|Publication number||US5193614 A|
|Application number||US 07/661,517|
|Publication date||Mar 16, 1993|
|Filing date||Feb 26, 1991|
|Priority date||Feb 26, 1991|
|Publication number||07661517, 661517, US 5193614 A, US 5193614A, US-A-5193614, US5193614 A, US5193614A|
|Inventors||Don C. Cox|
|Original Assignee||Otis Engineering Corporation|
|Export Citation||BiBTeX, EndNote, RefMan|
|Patent Citations (7), Non-Patent Citations (2), Referenced by (18), Classifications (13), Legal Events (5)|
|External Links: USPTO, USPTO Assignment, Espacenet|
1. Technical Field
This invention relates to cable anchors for cable deployed submersible pump systems, and more particularly, to a cable anchoring system comprising a device adapted to maintain tension on the power cable when connected to the motor of an inverted electric submersible pump.
2. Description of the Relevant Art
Prior art submersible well pumps and completion systems are disclosed, for example, in U.S. Pat. Nos. 4,749,341 and 4,913,239.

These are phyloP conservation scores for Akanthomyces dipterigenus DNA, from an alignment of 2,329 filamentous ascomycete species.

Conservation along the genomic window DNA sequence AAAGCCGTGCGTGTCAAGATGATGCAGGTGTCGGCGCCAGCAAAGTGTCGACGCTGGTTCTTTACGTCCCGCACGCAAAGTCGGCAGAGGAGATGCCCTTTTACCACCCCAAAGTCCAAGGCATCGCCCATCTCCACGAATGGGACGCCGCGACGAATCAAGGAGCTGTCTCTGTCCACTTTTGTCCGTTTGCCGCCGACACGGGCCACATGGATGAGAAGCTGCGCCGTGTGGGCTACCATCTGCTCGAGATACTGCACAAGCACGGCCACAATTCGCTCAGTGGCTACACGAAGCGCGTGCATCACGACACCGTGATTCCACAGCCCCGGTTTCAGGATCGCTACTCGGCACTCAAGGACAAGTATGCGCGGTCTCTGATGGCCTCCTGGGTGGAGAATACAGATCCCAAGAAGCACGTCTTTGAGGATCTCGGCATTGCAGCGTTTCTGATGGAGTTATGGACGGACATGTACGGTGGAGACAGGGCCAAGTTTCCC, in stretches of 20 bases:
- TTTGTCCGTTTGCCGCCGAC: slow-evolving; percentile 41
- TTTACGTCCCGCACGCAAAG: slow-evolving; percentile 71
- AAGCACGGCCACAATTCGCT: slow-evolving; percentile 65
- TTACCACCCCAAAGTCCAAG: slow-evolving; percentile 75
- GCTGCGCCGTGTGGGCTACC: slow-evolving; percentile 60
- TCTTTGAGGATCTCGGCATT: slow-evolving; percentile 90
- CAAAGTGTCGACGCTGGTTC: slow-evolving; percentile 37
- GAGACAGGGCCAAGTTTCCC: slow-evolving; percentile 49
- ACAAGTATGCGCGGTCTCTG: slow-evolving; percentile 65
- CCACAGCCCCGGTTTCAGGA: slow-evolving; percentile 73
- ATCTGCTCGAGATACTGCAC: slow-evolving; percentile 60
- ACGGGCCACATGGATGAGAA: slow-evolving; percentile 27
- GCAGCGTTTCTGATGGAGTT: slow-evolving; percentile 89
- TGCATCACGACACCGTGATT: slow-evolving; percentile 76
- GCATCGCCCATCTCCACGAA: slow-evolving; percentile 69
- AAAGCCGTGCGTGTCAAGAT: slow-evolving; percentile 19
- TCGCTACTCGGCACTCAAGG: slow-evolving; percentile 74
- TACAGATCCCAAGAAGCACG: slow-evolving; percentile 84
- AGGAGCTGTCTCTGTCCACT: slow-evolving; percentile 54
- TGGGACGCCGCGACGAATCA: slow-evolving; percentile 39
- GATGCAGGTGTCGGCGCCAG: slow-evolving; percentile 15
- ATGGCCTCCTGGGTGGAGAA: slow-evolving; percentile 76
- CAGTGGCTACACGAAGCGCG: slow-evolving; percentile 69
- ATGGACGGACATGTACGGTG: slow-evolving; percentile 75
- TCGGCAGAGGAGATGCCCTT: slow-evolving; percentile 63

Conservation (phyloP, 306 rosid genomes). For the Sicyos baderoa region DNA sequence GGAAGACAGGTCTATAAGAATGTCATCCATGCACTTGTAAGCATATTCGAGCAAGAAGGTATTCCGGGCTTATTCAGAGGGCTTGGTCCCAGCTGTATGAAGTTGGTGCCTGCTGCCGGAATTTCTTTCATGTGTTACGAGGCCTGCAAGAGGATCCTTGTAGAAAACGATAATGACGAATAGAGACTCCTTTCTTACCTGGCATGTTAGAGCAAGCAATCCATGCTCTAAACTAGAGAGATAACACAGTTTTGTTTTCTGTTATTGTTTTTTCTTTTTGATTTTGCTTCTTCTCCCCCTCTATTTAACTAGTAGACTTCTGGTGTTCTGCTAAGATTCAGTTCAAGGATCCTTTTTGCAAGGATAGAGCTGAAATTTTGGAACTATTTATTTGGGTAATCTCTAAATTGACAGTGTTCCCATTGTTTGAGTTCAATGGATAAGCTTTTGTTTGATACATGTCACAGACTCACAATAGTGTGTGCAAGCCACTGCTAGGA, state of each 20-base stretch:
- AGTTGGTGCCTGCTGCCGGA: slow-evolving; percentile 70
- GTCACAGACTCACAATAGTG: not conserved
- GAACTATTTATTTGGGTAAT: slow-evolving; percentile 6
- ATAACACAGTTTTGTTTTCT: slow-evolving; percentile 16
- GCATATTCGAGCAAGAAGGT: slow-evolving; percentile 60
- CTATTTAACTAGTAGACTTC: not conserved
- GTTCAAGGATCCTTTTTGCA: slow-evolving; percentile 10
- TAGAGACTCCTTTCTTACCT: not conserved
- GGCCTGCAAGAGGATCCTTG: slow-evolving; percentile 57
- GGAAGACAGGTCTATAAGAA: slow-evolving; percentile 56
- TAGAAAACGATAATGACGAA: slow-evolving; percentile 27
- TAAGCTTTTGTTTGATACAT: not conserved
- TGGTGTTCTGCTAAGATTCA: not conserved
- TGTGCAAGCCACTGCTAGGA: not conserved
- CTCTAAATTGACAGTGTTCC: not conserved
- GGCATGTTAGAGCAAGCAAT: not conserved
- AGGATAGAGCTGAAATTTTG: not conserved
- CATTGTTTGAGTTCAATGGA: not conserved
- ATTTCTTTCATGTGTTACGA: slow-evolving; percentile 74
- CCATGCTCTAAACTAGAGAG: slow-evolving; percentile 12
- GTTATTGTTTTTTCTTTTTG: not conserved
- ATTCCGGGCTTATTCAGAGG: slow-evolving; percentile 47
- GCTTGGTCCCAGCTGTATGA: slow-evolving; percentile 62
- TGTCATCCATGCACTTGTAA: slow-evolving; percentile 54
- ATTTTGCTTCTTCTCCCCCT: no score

The use of multiconductor, multiwire rope cables for deploying and supplying electrical power to submersible pumps has previously been recognized as a more cost-effective alternative to conventional tubing deployment in many production situations. Cable deployment combines the advantages of faster installation and retrieval with smaller workover equipment. Methods and apparatus for use in cable deployed pumping systems are generally discussed in "Completion Capabilities Of A New Cable Deployed Electric Submersible Pumping System For Enhanced Oil Production," paper No. 89-40-13 of Petroleum Society of CIM (presented in May 1989), which is incorporated by reference in this application. Apparatus for injecting coil tubing, adaptable for use in injecting power cable when deploying submersible pumps, is disclosed in U.S. Pat. No. 4,655,291.
To mechanically attach the electrical support cable to the cable-deployed components, a cable anchor is required. Drum sockets or helical splice rod terminations are well known means for securing multiwire ropes in conventional cable anchor assemblies suitable for use with inverted electric submersible pumps. The electrical conductors typically extend outwardly through a port in the body of the cable anchor assembly and are connected to the motor above the inverted pump.
The present invention discloses a cable anchor assembly that comprises means for tensioning and protecting the power cable following connection to the prime mover of an inverted submersible pump.